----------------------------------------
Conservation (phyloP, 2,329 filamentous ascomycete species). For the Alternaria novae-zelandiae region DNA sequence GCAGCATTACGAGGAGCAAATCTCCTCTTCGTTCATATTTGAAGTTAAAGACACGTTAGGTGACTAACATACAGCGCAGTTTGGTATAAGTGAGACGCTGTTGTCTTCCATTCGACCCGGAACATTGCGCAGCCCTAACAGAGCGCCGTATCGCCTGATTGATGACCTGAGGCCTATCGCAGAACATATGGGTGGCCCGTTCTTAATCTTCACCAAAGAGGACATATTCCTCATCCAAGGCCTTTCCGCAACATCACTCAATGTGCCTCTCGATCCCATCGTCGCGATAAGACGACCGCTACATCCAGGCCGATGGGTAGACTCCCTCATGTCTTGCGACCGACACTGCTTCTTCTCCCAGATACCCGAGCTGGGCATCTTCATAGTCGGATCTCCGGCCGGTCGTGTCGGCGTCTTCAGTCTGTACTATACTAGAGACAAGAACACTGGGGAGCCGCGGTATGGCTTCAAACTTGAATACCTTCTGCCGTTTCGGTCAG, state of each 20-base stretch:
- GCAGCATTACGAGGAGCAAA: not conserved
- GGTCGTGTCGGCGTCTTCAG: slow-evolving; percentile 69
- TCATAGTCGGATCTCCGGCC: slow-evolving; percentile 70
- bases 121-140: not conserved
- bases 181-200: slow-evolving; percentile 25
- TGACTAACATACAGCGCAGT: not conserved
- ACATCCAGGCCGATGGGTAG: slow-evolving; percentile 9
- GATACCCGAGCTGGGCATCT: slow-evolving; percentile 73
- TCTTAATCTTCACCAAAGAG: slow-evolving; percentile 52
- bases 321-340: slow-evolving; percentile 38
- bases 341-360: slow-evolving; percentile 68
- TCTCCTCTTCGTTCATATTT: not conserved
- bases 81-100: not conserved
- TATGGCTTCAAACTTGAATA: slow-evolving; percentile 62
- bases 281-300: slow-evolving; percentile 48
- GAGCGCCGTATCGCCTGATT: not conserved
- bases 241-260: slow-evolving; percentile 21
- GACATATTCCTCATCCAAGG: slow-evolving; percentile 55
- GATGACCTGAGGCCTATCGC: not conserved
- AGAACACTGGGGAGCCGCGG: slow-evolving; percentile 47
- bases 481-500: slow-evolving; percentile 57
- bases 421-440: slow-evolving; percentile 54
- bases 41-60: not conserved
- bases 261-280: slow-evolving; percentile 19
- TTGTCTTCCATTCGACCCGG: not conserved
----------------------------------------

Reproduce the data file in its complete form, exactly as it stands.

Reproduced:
Conservation (phyloP, 2,329 filamentous ascomycete species). For the Alternaria novae-zelandiae region DNA sequence GCAGCATTACGAGGAGCAAATCTCCTCTTCGTTCATATTTGAAGTTAAAGACACGTTAGGTGACTAACATACAGCGCAGTTTGGTATAAGTGAGACGCTGTTGTCTTCCATTCGACCCGGAACATTGCGCAGCCCTAACAGAGCGCCGTATCGCCTGATTGATGACCTGAGGCCTATCGCAGAACATATGGGTGGCCCGTTCTTAATCTTCACCAAAGAGGACATATTCCTCATCCAAGGCCTTTCCGCAACATCACTCAATGTGCCTCTCGATCCCATCGTCGCGATAAGACGACCGCTACATCCAGGCCGATGGGTAGACTCCCTCATGTCTTGCGACCGACACTGCTTCTTCTCCCAGATACCCGAGCTGGGCATCTTCATAGTCGGATCTCCGGCCGGTCGTGTCGGCGTCTTCAGTCTGTACTATACTAGAGACAAGAACACTGGGGAGCCGCGGTATGGCTTCAAACTTGAATACCTTCTGCCGTTTCGGTCAG, state of each 20-base stretch:
- GCAGCATTACGAGGAGCAAA: not conserved
- GGTCGTGTCGGCGTCTTCAG: slow-evolving; percentile 69
- TCATAGTCGGATCTCCGGCC: slow-evolving; percentile 70
- bases 121-140: not conserved
- bases 181-200: slow-evolving; percentile 25
- TGACTAACATACAGCGCAGT: not conserved
- ACATCCAGGCCGATGGGTAG: slow-evolving; percentile 9
- GATACCCGAGCTGGGCATCT: slow-evolving; percentile 73
- TCTTAATCTTCACCAAAGAG: slow-evolving; percentile 52
- bases 321-340: slow-evolving; percentile 38
- bases 341-360: slow-evolving; percentile 68
- TCTCCTCTTCGTTCATATTT: not conserved
- bases 81-100: not conserved
- TATGGCTTCAAACTTGAATA: slow-evolving; percentile 62
- bases 281-300: slow-evolving; percentile 48
- GAGCGCCGTATCGCCTGATT: not conserved
- bases 241-260: slow-evolving; percentile 21
- GACATATTCCTCATCCAAGG: slow-evolving; percentile 55
- GATGACCTGAGGCCTATCGC: not conserved
- AGAACACTGGGGAGCCGCGG: slow-evolving; percentile 47
- bases 481-500: slow-evolving; percentile 57
- bases 421-440: slow-evolving; percentile 54
- bases 41-60: not conserved
- bases 261-280: slow-evolving; percentile 19
- TTGTCTTCCATTCGACCCGG: not conserved